When employees of all generations believe that they are seen and heard, and that their voices and opinions manner, and they see the results and rewards of their contributions, they will be more dedicated and loyal workers, no matter their age.

Managers need to take the first step by building the relationship.

What are your secrets for building an effective multigenerational workforce?

 

Victor Assad is the CEO of Victor Assad Strategic Human Resources Consulting. His new book: Hack Recruiting: the Best of Empirical Research, Method and Process, and Digitization. It has received great reviews and five-star ratings on Amazon. You can buy it online at AmazonBarnes and Noble, and Archway Publishing.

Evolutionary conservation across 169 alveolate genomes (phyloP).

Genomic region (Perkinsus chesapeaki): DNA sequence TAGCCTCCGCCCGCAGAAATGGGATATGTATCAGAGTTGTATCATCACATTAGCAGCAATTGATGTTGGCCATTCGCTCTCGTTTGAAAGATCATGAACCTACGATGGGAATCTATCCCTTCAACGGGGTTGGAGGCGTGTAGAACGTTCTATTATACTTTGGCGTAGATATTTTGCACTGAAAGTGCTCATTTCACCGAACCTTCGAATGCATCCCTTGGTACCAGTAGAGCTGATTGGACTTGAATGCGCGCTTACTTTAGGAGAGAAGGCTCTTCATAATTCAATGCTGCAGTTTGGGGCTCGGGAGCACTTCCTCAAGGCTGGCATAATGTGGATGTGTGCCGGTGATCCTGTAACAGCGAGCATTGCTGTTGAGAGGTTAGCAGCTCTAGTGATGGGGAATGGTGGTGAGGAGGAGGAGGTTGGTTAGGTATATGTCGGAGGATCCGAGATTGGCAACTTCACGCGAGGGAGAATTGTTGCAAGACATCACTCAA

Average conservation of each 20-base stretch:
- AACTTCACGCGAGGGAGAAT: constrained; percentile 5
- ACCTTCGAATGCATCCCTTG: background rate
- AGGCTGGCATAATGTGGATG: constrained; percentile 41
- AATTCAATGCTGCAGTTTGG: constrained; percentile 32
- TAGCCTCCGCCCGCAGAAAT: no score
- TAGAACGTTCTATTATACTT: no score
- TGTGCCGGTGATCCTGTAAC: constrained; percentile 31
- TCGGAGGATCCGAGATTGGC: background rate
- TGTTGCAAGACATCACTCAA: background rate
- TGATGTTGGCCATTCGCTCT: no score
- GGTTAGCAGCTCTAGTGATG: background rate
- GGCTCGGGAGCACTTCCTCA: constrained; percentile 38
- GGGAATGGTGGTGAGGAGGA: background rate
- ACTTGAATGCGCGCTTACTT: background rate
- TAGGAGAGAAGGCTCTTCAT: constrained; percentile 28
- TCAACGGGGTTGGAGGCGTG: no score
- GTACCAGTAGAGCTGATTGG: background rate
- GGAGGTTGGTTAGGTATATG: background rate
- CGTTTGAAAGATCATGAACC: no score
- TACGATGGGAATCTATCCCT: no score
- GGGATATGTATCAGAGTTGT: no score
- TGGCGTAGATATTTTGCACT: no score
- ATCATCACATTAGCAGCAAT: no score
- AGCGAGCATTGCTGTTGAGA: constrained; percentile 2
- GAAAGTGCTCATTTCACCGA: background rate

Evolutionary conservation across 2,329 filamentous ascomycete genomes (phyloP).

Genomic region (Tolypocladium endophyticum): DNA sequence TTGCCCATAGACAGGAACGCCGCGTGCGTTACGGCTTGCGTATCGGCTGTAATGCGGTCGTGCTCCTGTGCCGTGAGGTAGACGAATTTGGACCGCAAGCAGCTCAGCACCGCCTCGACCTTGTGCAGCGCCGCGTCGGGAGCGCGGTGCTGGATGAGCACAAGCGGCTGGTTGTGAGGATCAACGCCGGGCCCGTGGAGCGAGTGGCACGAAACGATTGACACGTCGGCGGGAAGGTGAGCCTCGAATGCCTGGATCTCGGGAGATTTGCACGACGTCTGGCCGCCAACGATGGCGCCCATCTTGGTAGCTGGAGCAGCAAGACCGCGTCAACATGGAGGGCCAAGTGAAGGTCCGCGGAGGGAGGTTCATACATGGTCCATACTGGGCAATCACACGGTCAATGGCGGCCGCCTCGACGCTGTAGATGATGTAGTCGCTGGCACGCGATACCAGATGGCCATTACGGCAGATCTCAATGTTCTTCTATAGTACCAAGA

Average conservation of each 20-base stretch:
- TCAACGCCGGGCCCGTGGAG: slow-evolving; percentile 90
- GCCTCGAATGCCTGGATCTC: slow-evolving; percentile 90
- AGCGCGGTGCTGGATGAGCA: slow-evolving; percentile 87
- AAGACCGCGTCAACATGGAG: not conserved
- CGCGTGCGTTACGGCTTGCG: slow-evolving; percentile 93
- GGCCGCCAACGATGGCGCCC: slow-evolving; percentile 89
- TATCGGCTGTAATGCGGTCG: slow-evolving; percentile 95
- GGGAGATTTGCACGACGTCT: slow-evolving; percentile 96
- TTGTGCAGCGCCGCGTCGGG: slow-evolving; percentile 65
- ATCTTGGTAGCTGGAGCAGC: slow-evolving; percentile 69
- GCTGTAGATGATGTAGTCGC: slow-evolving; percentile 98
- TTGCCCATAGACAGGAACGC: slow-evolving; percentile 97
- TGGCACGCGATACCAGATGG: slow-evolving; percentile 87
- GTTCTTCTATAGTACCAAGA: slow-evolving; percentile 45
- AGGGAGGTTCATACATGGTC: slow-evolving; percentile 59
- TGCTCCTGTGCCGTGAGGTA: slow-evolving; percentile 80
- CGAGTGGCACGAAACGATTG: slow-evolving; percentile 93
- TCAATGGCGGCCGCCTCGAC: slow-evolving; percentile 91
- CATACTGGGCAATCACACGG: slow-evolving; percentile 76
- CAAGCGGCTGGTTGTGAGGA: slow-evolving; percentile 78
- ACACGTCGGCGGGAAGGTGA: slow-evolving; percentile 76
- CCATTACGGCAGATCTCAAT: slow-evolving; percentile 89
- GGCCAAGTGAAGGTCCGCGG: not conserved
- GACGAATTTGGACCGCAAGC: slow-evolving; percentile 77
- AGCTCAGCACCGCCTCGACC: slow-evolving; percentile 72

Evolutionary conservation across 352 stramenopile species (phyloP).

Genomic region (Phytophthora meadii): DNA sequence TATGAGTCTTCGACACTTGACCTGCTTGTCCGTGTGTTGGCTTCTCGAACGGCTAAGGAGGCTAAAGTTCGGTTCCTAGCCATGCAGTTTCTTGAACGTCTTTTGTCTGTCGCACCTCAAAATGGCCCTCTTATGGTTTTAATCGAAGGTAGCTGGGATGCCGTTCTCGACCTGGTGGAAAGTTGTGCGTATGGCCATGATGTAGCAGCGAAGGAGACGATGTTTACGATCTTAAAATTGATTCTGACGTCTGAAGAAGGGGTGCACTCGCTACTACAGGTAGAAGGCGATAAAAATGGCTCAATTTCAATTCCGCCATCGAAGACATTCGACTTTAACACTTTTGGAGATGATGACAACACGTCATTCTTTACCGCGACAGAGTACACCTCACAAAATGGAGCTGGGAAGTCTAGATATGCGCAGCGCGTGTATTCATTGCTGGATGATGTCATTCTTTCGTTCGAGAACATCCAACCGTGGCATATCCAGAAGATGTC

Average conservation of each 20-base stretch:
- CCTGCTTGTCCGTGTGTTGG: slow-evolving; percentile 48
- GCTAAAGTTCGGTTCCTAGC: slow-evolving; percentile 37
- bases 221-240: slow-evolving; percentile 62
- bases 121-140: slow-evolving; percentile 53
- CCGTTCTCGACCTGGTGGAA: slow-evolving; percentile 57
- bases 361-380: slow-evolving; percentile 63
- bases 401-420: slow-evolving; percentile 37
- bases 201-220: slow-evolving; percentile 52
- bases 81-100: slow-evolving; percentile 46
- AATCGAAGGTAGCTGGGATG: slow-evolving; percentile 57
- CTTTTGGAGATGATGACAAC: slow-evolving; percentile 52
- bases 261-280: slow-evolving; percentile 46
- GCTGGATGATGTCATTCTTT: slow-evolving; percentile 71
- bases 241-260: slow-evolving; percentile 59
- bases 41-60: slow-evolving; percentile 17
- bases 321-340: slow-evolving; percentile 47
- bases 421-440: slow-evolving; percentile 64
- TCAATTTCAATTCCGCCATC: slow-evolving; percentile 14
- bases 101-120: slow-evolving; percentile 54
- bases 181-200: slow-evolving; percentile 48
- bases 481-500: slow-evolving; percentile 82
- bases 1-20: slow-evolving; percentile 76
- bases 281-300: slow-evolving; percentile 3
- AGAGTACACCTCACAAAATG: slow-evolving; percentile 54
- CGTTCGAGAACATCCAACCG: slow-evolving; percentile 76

[i] There are several studies through the decades that have clearly demonstrated the importance of collaborative and empowering managers and a link to organizational performance and innovation. The include the following: Susan Albers Mohrman, Susan G. Cohen, and Allan M. Mohrman, Jr., Designing Team-Based Organizations: New Forms for Knowledge Work, 1995, Jossey-Bass, Inc. San Francisco, CA; John P. Kotter and James L. Heskett, Corporate Culture and Performance, 1992, The Free Press, New York. And David A. Garvin (December 2013), “How Google Sold its Engineers on Management,” Harvard Business Review. Found at https://hbr.org/2013/12/how-google-sold-its-engineers-on-management; And Victor Assad ( Feb. 13, 2018) “Four studies identify the critical dynamics that contribute to team success,” https://victorhrconsultant.com/2018/02/13/four-studies-identify-the-critical-dynamics-that-contribute-to-team-success/.